[Assessment 1536] Re: Getting staff used to using data

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Bakin, Barry barry.bakin at lausd.net
Tue Dec 16 18:14:17 EST 2008


Since we're the ones providing the professional development, I can
assure you that it was of the highest quality!



But yes of course, you're right. There are many variables that would
need to be controlled for before one could be sure of a direct
relationship between professional development and attendance but this is
what we're starting with! Having said that, one figure that is quite
interesting to us is that the number of student enrollments required to
generate 1 unit of ADA has dropped pretty dramatically in the last 8
years, but our ESL ADA has risen. For example, in the 2000/2001 school
year there were some 189,000 ESL enrollments generating about 37,700
units of ADA meaning that it took 5.02 student enrollments to generate 1
ADA. In 2007/2008, there were 167,800 ESL enrollments and about 40,900
units of ADA returning a figure of 4.1 enrollments per 1 ADA. At the
least, these figures appear to indicate that at least some aspect of
efficiency has increased. Students must be coming to class more often,
staying enrolled longer or both...


We're planning on saying it's because our teachers have been coming to
our trainings so students like the classes more and feel they're
learning more... ;)



Barry





________________________________

From: assessment-bounces at nifl.gov [mailto:assessment-bounces at nifl.gov]
On Behalf Of Jackie Coelho
Sent: Tuesday, December 16, 2008 5:56 AM
To: The Assessment Discussion List
Subject: [Assessment 1534] Re: Getting staff used to using data



Barry,

Thanks for explaining that. I think there are so many variables that
any study of this nature needs to be considered very carefully. For
example, of what quality was the professional development? Was the
information in the professional development used by the instructor? How
many of the students in a particular class would have dropped out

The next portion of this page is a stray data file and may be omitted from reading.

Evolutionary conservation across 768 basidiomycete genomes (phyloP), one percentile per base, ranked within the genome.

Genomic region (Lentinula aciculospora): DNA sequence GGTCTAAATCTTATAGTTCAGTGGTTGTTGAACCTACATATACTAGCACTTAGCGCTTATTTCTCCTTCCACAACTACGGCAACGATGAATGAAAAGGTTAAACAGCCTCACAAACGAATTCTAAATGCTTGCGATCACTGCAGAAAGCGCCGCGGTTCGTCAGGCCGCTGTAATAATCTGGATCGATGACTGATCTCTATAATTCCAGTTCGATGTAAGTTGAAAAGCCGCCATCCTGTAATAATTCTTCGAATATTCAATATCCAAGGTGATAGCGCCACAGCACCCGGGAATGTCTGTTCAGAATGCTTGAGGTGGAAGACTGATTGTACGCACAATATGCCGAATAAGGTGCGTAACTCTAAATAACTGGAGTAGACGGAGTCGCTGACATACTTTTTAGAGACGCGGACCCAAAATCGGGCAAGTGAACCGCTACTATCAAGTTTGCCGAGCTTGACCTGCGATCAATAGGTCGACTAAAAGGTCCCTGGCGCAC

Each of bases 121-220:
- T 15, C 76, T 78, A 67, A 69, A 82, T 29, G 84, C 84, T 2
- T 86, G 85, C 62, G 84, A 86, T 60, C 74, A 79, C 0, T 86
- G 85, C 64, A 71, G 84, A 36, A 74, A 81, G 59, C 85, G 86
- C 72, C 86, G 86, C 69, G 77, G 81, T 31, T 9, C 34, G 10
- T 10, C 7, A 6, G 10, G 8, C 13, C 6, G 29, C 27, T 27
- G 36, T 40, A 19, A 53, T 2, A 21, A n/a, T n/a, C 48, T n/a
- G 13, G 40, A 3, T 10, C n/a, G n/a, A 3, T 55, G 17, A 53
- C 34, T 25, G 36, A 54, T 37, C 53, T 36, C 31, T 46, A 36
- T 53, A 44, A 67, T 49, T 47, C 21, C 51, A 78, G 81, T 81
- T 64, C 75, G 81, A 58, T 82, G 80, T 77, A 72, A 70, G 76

regardless of what the instructor does due to life circumstances? Is is
possible that the professional development had a negative impact?

I am not a statistician, but I imagine some of these variables could
be accounted for with a large enough sample. However, my question would
be, how large would the sample have to be?

Teaching is both an art and a science. The science part can be
measured. The art part cannot. I personally think we need to be
constantly mindful of the art of it all.

Creating a community within a classroom, a place where students feel
connected and where they believe others care and support them, others
including their classmates, goes further than any one method or approach
to teaching material.





Jackie Coelho

ABE Instructor



On 12/15/08, Bakin, Barry <barry.bakin at lausd.net> wrote:

The attempt to correlate student attendance and retention with teacher
participation in professional development is still in very preliminary
stages and a professional statistician might say that we're going about
it in the wrong way but one aspect of what is being discussed relates to
a "retention" score being looked at that is derived from the total
number of hours all students enrolled in a class could potentially have
attended during a certain time period (if all of those students had